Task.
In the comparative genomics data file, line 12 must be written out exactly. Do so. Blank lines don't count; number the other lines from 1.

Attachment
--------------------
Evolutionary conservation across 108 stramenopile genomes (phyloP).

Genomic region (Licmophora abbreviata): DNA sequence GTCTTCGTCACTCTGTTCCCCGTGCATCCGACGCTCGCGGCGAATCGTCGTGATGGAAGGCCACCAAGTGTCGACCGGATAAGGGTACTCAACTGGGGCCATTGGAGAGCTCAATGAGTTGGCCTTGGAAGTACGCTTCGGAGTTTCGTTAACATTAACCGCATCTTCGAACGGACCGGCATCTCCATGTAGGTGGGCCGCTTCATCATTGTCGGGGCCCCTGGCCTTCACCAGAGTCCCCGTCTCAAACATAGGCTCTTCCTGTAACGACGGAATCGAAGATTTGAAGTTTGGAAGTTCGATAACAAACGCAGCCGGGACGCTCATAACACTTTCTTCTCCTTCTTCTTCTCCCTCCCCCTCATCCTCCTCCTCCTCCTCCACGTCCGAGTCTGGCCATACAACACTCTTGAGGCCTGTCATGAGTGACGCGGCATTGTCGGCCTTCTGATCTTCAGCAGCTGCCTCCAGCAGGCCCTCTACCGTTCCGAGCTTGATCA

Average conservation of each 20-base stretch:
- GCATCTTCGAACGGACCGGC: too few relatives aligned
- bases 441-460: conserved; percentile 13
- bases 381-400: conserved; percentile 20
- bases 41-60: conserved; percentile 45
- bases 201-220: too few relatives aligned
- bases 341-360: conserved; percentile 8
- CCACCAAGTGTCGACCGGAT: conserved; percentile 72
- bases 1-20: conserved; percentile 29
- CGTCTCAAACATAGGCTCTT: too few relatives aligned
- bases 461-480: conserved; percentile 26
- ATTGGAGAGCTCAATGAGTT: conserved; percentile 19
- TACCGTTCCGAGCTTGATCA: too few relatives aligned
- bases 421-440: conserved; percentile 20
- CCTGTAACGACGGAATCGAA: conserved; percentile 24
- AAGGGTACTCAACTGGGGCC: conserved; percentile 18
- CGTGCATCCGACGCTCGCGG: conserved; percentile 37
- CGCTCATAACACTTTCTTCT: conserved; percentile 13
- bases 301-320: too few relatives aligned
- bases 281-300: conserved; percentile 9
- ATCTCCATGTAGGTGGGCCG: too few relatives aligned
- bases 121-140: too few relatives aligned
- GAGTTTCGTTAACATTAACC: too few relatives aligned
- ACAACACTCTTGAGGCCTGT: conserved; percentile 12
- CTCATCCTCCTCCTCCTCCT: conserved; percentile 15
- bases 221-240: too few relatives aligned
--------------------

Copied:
- CGTCTCAAACATAGGCTCTT: too few relatives aligned